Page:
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The Wrong Side of the Tapestry

(excerpts from Palmetto Leaves pages 26-39)

It is not to be denied that full half of the tourists and travelers that come to Florida return intensely disappointed, and even disguised. Why? Evidently because Florida, like a piece of embroidery, has two sides to it, --one side all tag-rag and thrums, without order or position; and the other side showing flowers and arabesques and brilliant coloring. Both these sides exist. Both are undeniable, undisputed facts not only in the case of Florida, but of every place and thing under the sun. There is a right side and a wrong side to everything.

Now, tourists and travelers generally come with their heads full of certain romantic ideas of waving palms, orange-groves, flowers, and fruit, all bursting forth in tropical abundance; and, in consequence, they go through Florida with disappointment at every step. If the banks of the St. John’s were covered with orange-groves, if they blossomed every month in the year, if they were always loaded with fruit, if pine-apples and bananas grew wild, if the flowers hung in festoons from tree to tree, if the ground were enameled with them all winter long, so that you saw nothing else, then they would begin to be satisfied.

But, in point of fact, they find, in approaching Florida, a dead sandy level, with patches behind them of rough coarse grass, and tall pine-trees, whose tops are so far in the air that they seem to cast no shade, and a little scrubby underbrush. The few houses to be seen along the railroad are the forlornest of huts. The cattle that stray about are thin and poverty-stricken, and look as if they were in the last tottering stages of starvation.

Meanwhile, we caution everybody coming to Florida, Don’t hope for too much. Because you hear that roses and callas blossom in the open air all winter, and flowers abound in the woods, don’t expect to find an eternal summer. Prepare yourself to see a great deal that looks rough and desolate and coarse; prepare yourself for some chilly days and nights; and, whatever else you neglect to bring with you, bring the resolution, strong and solid, always to make the best of things.

The great charm, after all, of this life, is its outdoorness. To be able to spend your winter out of doors, even though some days be cold; to be able to sit with windows open; to hear birds daily; to eat fruit from trees, and pick flowers from hedges, all winter long, --is about the whole of the story. This you can do; and this is why Florida is life and health to the invalid.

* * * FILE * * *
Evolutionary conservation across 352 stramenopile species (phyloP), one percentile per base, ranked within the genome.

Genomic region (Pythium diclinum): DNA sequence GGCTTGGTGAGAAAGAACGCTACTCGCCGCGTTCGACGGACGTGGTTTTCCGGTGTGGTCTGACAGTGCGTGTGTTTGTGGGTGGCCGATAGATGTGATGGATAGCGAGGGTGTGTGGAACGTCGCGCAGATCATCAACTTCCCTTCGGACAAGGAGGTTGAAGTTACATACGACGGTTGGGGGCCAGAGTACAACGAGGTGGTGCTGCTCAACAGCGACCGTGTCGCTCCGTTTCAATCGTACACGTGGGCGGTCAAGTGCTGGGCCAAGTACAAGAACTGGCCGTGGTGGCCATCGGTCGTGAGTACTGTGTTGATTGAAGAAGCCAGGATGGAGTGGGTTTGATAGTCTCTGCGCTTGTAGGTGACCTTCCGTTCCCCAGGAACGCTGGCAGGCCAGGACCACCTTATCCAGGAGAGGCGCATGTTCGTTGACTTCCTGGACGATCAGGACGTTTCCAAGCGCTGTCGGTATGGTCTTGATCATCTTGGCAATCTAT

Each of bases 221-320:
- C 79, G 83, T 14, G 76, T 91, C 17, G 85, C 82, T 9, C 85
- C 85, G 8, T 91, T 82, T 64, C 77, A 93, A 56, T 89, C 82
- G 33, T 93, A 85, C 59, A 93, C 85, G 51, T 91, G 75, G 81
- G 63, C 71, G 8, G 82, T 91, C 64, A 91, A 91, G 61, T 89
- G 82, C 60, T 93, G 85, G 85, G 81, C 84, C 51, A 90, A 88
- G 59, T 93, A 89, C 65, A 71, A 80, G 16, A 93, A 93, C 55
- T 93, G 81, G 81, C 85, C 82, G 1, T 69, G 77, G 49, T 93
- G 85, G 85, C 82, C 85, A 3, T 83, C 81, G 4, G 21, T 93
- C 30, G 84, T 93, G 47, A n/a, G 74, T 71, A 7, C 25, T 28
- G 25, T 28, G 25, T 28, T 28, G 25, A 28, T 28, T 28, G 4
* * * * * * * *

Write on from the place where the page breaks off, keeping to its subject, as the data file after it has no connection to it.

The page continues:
We get every year quantities of letters from persons of small fortunes, asking our advice whether they had better move to Florida. For out part, we never advise people to move anywhere. As a general rule, it is the person who feels the inconvenience of a present position, so as to want to move, who will feel the inconvenience of a future one. Florida has a lovely winter; but it has also three formidable summer months. July, August, and September, when the heat is excessive, and the liabilities of new settlers to sickness so great, that we should never wish to take responsibility of bringing anybody here. It is true that a very comfortable number of people do live through them; but still it is not a joke, by any means, to move to a new country. The first colony in New England lost just half its members in the first six months. The rich bottom-lands around Cincinnati proved graves to many a family before they were brought under cultivation.

But Florida is peculiarly adapted to the needs of people who can afford two houses, and want a refuge from the drain that winter makes on the health. As people now have summer-houses at Nahant or Rye, so they might, as a small expense, have winter-houses in Florida, and come here and be at home. That is the great charm, —to be at home. A house here can be simple and inexpensive, and yet very charming. Already, around us a pretty group of winter-house is rising; and we look forward to the time when there shall be many more; when, all along the shore of the St. John’s, cottages and villas shall look out from the green trees.


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